Don Cornelius: Underappreciated?

A New York Times piece suggests that he died feeling he hadn't gotten his due.

Don Cornelius (Kevin Winter/Getty Images)

An article suggests that the creator, owner, producer and host of Soul Train, who died of a self-inflicted gunshot wound to the head last month, was underappreciated while he was alive. And he may have died knowing it.

Read an excerpt from the New York Times:

“You pick the 20 most important people in the 20th century, and Don would be in the top 10,” Mr. Avant said over breakfast recently, his eyes welling up. “But he never got on the cover of Ebony magazine or Black Enterprise. I’ll never understand that.”

DON CORNELIUS’S last years were not his best. He had gone through a bitter divorce with his second wife, Viktoria Chapman-Cornelius, a Russian model he married in 2001. He was struggling in recent years with his health, experiencing intense headaches, occasional seizures and social anxiety.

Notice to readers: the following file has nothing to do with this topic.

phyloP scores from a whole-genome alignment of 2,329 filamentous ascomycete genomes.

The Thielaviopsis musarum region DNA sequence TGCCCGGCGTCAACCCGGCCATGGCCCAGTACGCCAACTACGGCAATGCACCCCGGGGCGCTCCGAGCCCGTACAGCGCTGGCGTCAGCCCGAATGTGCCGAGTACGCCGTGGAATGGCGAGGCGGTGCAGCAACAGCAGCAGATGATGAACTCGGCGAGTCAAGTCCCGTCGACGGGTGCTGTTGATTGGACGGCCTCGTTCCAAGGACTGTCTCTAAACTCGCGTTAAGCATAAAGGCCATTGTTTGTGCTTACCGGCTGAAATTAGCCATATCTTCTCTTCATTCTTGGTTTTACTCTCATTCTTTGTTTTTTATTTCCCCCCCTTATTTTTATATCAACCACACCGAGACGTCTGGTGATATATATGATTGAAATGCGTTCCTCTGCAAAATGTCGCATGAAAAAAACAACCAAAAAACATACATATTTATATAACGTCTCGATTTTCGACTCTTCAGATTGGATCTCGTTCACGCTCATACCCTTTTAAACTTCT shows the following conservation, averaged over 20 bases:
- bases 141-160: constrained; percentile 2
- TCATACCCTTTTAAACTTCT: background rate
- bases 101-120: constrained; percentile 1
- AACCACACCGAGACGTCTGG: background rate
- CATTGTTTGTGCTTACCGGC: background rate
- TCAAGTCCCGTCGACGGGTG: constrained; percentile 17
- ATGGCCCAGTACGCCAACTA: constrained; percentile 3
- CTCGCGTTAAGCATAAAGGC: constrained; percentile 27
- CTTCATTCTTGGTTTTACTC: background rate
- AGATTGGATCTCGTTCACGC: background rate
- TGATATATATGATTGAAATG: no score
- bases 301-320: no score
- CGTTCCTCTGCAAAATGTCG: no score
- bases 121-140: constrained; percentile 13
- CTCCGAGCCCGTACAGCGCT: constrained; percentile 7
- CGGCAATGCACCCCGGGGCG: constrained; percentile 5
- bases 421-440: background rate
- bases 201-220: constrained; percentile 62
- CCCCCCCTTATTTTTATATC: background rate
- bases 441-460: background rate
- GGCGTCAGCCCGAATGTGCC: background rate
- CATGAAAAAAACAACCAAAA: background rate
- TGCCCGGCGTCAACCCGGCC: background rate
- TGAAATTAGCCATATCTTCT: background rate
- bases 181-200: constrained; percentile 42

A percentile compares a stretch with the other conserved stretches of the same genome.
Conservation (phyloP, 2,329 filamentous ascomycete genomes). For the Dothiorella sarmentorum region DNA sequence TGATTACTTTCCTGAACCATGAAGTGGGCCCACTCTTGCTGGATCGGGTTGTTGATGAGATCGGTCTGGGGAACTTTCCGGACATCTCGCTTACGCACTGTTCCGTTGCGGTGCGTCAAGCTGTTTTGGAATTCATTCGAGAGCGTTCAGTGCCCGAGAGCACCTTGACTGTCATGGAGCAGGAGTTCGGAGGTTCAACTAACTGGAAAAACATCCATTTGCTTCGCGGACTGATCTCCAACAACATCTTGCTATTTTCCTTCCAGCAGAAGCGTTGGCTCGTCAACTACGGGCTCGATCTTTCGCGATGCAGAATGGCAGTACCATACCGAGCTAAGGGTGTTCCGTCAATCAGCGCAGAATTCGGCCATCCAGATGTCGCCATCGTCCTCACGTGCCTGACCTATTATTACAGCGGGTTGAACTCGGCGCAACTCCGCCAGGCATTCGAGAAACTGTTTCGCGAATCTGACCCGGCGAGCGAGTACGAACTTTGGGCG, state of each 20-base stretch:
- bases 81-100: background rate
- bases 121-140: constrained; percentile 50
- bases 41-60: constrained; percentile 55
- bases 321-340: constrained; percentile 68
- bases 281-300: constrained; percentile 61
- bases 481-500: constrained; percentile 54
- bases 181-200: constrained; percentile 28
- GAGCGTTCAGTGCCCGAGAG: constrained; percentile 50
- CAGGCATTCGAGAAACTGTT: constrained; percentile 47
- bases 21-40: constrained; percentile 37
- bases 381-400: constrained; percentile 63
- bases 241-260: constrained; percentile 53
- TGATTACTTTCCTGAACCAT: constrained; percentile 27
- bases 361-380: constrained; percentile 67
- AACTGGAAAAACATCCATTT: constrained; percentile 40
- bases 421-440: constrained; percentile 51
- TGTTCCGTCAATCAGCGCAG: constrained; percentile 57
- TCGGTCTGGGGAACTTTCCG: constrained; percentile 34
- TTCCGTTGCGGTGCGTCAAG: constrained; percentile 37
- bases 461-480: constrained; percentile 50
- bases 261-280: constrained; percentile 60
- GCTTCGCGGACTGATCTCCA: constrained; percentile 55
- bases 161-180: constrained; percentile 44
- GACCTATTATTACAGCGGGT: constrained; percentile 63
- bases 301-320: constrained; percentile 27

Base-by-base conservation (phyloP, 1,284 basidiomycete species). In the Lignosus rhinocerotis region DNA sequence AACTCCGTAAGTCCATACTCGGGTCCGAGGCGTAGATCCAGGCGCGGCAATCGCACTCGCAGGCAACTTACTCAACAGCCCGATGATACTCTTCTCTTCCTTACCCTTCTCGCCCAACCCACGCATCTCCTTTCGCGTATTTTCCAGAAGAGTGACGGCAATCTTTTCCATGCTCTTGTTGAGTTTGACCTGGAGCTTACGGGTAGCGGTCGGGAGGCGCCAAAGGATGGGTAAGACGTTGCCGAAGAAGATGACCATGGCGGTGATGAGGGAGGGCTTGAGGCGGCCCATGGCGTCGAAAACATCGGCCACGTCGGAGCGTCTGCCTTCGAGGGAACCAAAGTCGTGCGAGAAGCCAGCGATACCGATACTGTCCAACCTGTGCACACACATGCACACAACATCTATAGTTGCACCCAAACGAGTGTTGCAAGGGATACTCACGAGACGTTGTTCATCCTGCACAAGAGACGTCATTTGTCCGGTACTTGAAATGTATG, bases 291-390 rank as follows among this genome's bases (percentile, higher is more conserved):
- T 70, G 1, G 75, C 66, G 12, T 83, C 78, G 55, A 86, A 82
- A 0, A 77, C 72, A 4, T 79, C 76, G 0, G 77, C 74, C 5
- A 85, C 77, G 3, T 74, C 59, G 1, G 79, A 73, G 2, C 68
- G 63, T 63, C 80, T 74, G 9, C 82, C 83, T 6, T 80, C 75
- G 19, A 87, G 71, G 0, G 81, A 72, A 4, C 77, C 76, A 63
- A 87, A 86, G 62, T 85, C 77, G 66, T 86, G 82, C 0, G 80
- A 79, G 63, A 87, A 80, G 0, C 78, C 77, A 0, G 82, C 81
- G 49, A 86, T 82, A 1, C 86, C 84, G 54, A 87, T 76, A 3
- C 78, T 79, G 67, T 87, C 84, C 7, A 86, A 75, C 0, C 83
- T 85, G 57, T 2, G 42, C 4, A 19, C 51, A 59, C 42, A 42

“Don was an extremely private person,” Mr. Avant said. “He didn’t want to share something unless he had to, or unless he thought it would make you happy or think about something.”

Despite his isolation, Mr. Cornelius inspired outpourings of grief after his death. Scores of singers, dancers and superstars said they owed their careers to him. At the funeral, Smokey Robinson and Stevie Wonder spoke about their record sales exploding after appearances on “Soul Train.”

Check out The Root's gallery of Soul Train memories.

Read more at the New York Times.

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